Mushishi Zoku Shou Episode 19

vlcsnap-2015-01-16-13h03m03s234 vlcsnap-2015-01-16-13h03m31s17 vlcsnap-2015-01-16-13h04m19s187 vlcsnap-2015-01-16-13h04m35s177

Trying to get through the initial impressions of the Winter 2015 Season and maintaining series that I’ve been behind on from the Fall 2014 season is a daunting task.  This is one series that I would recommend to anyone looking for an intelligent drama series.  Mushishi captivates its audience with the overall mood or even its style that it achieves in setting up each episode.

Most of the time there is a focus on the mushi afflicting humans in strange ways that Ginko arrives to mediate the problem.  Sometimes he gets it right and other times very wrong.  However, there are some episodes that encompass solely on the human side while keeping the supernatural aspect of it, the mushi as a detail.  This establishes the characters into pivotal pieces to the plot so much more!  Episodes that depict the nature of human beings.  Especially when it handles themes of jealousy, rage, affection, and more often than not love.

Ginko arrives at a village where most of the people have warts covering their legs and sometimes hands.  The tales each episode are vastly different as we’ve had frostbitten people, a family chopping off heads of women, his has got to be the darkest story of Mushishi of Zoku Shou we’ve had as it confronts murder with the mushi featured in this episode used as backdrop.  The villagers have a ritual of funeral processions by returning the dead to the mountains–  a common theme throughout this series is that mountains represent a life-cycle.  What makes this interesting is these people hold within them a fear–  which we see with this missing Yui at the very beginning and parasites that can harm humans going into the mountain.

The contrast here is that this fear of catching something which in this case is the mokurosou—  a grassy looking mushi that affects any parts of the body causing paralysis.  A sinister fear that overcomes the villagers slightly but more with one particular family.  This family or rather its two brothers contain a strong motif here–  brother Shinobu kills by accident which results in Yuki’s outcome prior to this episode and the other results from the other brother killing him out of a fit of rage due to the loss of his daughter.  It’s these mokurosou unaffected by the medicine on his legs that disturbingly illustrates the lingering feelings of death he has so deeply hidden within his own heart.  Where he is seen looking out into the sky reflecting on this shows a great deal of his character and just how more frightening humans can be rather than mushi.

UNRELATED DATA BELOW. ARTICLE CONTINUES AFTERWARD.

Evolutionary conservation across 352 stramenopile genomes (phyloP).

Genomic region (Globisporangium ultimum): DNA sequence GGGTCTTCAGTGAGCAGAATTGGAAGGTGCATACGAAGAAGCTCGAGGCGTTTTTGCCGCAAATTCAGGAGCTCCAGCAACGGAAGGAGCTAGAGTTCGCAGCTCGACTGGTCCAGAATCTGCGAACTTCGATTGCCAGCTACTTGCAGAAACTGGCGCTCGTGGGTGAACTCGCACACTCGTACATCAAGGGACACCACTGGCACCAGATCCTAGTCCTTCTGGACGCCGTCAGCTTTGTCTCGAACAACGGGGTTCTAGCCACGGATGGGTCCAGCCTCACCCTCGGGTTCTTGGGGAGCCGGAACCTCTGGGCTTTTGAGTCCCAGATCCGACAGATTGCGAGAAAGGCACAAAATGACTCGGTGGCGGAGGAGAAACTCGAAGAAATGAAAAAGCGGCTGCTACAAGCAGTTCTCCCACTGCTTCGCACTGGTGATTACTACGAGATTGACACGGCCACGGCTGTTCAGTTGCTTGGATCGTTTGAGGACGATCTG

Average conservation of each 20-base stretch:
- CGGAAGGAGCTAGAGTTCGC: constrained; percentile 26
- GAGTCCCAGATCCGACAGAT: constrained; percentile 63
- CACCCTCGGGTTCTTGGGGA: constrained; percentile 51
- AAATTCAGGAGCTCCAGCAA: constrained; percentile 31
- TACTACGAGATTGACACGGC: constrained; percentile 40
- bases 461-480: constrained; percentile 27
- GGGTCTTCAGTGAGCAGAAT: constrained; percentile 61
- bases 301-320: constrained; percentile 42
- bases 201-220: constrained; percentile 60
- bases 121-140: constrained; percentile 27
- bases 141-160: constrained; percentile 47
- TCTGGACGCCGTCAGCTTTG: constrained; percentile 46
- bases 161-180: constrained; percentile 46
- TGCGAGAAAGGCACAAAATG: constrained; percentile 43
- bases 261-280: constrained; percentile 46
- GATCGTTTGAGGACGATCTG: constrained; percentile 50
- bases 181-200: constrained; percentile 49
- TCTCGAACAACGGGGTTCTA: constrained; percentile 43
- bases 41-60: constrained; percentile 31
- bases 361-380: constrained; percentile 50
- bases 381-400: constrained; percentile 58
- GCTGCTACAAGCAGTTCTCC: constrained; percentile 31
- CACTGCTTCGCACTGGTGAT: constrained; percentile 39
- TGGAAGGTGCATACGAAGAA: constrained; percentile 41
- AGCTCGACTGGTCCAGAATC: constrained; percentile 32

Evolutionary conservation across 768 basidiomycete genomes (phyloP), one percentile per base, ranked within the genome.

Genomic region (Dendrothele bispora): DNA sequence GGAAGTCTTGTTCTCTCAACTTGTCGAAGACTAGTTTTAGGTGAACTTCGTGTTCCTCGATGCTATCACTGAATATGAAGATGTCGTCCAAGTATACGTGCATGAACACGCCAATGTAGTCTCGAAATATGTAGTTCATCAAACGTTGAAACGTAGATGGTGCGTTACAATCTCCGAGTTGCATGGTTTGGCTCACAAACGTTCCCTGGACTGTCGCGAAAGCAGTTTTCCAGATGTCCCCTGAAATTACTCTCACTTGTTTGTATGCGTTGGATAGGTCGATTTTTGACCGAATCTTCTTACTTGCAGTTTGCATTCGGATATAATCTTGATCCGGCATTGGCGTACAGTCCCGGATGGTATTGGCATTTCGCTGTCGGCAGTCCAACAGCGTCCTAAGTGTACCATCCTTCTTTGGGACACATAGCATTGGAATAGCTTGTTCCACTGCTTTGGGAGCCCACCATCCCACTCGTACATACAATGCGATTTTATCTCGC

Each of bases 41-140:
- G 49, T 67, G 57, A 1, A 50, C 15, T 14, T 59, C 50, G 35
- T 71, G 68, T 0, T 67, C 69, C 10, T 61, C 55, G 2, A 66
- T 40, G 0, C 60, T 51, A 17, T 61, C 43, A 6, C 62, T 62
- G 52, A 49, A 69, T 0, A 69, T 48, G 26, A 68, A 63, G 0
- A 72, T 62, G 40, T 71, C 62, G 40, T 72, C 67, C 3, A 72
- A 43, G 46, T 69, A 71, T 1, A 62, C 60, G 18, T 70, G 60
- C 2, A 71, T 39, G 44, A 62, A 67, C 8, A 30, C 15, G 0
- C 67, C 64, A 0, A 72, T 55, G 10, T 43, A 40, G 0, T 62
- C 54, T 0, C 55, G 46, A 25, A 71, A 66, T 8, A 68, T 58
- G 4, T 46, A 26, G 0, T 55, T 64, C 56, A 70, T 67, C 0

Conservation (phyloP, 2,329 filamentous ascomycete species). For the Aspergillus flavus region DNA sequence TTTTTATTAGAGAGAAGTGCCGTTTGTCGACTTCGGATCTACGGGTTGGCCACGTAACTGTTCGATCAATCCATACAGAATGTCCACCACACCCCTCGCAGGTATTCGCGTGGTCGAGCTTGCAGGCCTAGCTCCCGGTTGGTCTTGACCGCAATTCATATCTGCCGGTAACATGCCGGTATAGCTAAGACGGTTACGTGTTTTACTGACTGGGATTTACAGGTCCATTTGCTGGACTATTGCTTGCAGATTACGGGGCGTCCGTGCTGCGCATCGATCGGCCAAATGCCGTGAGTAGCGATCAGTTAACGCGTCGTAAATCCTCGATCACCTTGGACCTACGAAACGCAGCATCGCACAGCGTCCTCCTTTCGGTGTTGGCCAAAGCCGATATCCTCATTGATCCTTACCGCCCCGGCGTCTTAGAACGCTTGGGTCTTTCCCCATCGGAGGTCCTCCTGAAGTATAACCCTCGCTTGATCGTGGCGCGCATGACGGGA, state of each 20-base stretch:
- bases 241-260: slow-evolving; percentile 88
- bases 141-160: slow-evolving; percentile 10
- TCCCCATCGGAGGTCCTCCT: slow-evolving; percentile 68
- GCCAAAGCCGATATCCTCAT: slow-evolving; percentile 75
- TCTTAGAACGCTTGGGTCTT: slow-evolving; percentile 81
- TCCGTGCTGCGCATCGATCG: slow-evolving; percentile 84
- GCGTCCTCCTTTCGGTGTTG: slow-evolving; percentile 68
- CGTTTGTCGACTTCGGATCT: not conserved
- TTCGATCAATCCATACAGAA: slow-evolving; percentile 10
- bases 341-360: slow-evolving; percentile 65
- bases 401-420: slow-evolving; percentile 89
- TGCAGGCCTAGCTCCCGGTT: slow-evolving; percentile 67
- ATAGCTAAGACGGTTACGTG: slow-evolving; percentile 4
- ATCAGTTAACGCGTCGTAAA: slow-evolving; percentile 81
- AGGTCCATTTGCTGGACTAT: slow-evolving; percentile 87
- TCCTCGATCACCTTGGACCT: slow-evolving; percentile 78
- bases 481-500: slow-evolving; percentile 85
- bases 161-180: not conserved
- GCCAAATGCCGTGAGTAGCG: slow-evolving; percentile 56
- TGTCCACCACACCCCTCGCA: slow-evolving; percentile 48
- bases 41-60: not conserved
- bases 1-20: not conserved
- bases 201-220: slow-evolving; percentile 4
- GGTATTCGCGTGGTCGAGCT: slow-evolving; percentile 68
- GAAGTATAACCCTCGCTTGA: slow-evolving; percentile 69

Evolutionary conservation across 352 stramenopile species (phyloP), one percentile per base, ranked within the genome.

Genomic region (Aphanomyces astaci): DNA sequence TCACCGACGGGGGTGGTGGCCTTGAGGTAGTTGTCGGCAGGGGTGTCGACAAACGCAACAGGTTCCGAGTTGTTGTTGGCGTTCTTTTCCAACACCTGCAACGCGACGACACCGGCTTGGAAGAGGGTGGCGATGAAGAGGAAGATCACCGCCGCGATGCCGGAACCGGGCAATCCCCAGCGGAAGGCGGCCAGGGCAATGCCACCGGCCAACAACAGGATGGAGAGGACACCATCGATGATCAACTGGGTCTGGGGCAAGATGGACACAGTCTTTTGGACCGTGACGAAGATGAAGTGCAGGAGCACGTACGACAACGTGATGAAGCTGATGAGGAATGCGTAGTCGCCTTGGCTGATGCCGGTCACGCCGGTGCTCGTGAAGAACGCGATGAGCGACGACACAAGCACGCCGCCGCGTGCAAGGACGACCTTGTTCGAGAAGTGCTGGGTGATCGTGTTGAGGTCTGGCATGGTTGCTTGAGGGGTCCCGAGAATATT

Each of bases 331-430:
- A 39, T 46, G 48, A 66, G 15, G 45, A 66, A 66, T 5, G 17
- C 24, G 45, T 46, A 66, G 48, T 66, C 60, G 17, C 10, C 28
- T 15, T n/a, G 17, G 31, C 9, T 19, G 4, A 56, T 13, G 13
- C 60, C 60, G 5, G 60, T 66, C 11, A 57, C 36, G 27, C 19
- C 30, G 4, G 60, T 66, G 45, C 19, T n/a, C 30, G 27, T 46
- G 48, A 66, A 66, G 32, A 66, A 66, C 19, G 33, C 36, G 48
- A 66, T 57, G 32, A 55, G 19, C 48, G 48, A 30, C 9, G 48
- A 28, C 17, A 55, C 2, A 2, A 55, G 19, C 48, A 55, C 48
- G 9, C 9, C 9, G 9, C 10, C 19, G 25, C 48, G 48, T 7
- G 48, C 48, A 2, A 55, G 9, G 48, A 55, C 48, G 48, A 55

The dream he has where a shadowy Shinobu apologizes to him depicts how much he wants to forget that he has killed his brother.  I’m glad this episode set that death prior to this episode as well because it truly captures the mushi and this foggy aura around the village that points to this idea of a lingering collection of deaths wrapped around traditions so realistically.

The result is a very powerful confrontation between Ginko and the fearful brother–  I really like how uninterested Ginko is in his personal matters and only focuses on the mukurosou.  A reoccuring element about Ginko that shows up in this morbid tale is his offering of advice,  cleanse yourself of any death that lingers on you.  The end was perhaps the most intense scene we had in this entire episode!  Self-absorbed by his own rage and wanting to keep his brother’s death a secret he decides on going after the son that he’s taken under his wing all this time.  The mukurosou play a fitting role not as a supernatural focus but an idea that enriches the past–  the feeling of guilt he doesn’t want to admit towards his brother, the constant lies to his nephew all amount to the weight he has carried on since he’s killed him.

It’s this collection of ideas behind the mud grass on his body that ties him down to the past resulting in him falling over and drowning to his death.  What I think foreshadows this a great deal is towards the beginning where Ginko learns of the brother’s decision to take care of the nephew.  The nephew very much wanted to be with his father in the mountains and its there where the brother says “All right, let’s say goodbye one last time” that points this foreshadow out to the viewer.  It is also this revisiting theme of the life-cycle that has been prevalent in mushishi with its mountains, water and fire that provides a powerful force connecting families together even after death from the beginning to the very end of this episode.

In short, the brother wanting to forget killing his brother takes in the young boy to replace his own daughter Yui in hopes of being forgiven for his sinful act.  The turnaround is that the young boy learns of the truth and ends up getting his life saved by the weight [mukurosou] that has been buried within the brother all this time.  Which for this very scene was Shinobu [the brother] and Yui.  Powerful episode!

OVERALL IMPRESSION: 10/10

Leave a Reply

Fill in your details below or click an icon to log in:

WordPress.com Logo

You are commenting using your WordPress.com account. Log Out /  Change )

Google photo

You are commenting using your Google account. Log Out /  Change )

Twitter picture

You are commenting using your Twitter account. Log Out /  Change )

Facebook photo

You are commenting using your Facebook account. Log Out /  Change )

Connecting to %s